The earliest reerences of the pulao can be traced in the historical chronicles of Alexander the Great where he describes the Bactrian way of hospitality. Bactria is a region in present day Iran. It is believed that the Pulao was popularized in Greece by Alexnder and his men.
Even the pulao has its variations. It can be cooked without meat, making it a complete vegan delicacy or pieces of meat can add to its aroma.
Being a gourmet, I have tried my hands at concocting up this delicacy more often in my kitchen. So, this time I tought of sharing the receipe of Yakhni Pulao with my readers.
Shoulder mutton or chicken 200 gms
- 1\2 tsp turmeric powder
- 1 tsp ginger-garlic paste.
- Salt to taste
- 21\2 cup basmati rice (soaked and drained)
- 1 tbsp oil\ghee
- 5 green cardamoms
- 2 bay leaves & 2 dalchini sticks
- 1 large onion finely chopped
- 1\2 cup coriander leaves (optional)
- 4 – 5 green chilies slit lengthwise
Cook mutton or chicken in 5-6 cups of water in a pressure cooker with turmeric, ginger-garlic paste and salt for 20 minutes till tender. Strain stock and keep aside for cooking rice. Cut meat into pieces or shred them. Heat oil or ghee in a heavy bottomed pan and fry whole spices till aroma is released. Add onion and sauté till its translucent. Add rice and fry for a minute. Add the stock, meat pieces and other remaining ingredients. Bring to boil, lower heat and cook till stock is absorbed. Pulao is made.
Goa, the land of sun-kissed beaches and pristine blue waters, is India’s tourist haven. It is also a haven for seafood lovers. Those who love seafood, Goa will never let you down. From salmon to bombil, from squids to crabs- the quintessential Goan delicacies will always delight a gourmet. Since, Goa offers a galore of delicacies. Rice and fish curry is one of the most popular dishes of Goa. Here’s the quick and simple recipe.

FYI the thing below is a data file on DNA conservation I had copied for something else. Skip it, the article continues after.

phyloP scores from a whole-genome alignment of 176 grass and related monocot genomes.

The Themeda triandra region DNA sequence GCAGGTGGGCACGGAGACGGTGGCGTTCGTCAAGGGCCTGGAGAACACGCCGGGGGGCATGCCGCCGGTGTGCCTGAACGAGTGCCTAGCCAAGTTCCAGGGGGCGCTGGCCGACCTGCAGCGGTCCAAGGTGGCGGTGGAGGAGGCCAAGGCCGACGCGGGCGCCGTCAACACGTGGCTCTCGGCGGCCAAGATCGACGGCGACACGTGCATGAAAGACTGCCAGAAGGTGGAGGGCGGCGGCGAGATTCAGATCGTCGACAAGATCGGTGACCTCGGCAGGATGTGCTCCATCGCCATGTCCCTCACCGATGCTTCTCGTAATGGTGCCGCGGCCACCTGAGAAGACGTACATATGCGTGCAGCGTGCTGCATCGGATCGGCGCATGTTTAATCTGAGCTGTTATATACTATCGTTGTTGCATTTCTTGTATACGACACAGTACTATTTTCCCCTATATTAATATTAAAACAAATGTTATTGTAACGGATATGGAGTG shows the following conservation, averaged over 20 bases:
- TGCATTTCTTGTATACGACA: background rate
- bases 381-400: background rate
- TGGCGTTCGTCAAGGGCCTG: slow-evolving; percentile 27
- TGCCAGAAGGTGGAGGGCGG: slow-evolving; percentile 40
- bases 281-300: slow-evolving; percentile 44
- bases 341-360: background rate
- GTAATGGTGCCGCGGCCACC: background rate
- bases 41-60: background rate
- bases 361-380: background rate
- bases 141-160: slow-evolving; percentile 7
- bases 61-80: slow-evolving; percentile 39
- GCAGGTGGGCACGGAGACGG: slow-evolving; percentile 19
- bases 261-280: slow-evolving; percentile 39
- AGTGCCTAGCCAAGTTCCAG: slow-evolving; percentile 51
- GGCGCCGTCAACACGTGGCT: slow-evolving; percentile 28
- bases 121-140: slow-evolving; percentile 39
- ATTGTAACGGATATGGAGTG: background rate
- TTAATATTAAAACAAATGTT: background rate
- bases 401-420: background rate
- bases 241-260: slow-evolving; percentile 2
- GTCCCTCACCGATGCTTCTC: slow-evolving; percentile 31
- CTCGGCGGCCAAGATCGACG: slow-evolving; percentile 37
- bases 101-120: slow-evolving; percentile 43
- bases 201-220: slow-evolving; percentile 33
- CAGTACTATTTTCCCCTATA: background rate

- Bhetki or Pomfret. One can also use bombil/ Bombay Duck
- Cooking Oil 3 table spoons
- Ginger-Garlic Paste
- Coconut Milk around 75 ml
- Red Chilli Paste
- Garam Masala
- Salt to Taste
Fry some bhetki fillet or pomfret and keep aside. In a wok add oil, coconut milk, ginger, garlic and red chilli paste and stir for at least five to seven minutes. When broth is thick add the fried fish, salt and a pinch of garam masala. It will be ready in minutes. Enjoy the cooked fish with steamed rice.
Though prawns or the Chingri is often considered and always addressed as maachh (fish), but actually prawns are crustaceans found largely in Britain and Commonwealth Nations. The Bengalis of the subcontinent, (both West Bengal and Bangladesh) relish the prawn to great extent. From Chingri Maachher Malaikari to Chingri Maachher Bora or simply fried prawns – Bengalis love chingri maachh.
Being a true blue bong, it is quite difficult for me to go without fish for days. Unfortunately, I have to manage as I do not have access to it and visiting Chitto Park so often does not live up to my itinerary. But nonetheless, since I love fish, just thought of sharing this delicacy.
- Bagda chingri around 500 grams
- Ginger-garlic paste 2 table spoons
- Red chilli powder few pinches or as hot as you like
- Lime juice 1 tbsp
- Turmeric powder few pinches
- White oil – 3 table spoons
- Salt to taste
For gravy onion paste around 50 grams cashew paste – 75 to 100 grams curd 3 tbsp salt and sugar to taste, garam masala – according to taste red chilli powder.
Clean and wash prawns. Retain heads and tails. Marinate with the specified ingredients for half an hour. Heat required quantity of oil in a pan. Sauté the fish lightly, drain and keep aside. Heat tbsp of oil in a pan and fry onion paste till golden brown. Add cashew paste and fry till oil separates from cashew. Now add curd, red chilli powder, salt and sugar. Sauté till it looks oily. Add some water, prawns and garam masala powder. Simmer till gravy thickens. Garnish with finely slit tomatoes, green chillies and coriander leaves. Serve hot with rice.
Enjoy Kaju Chingri!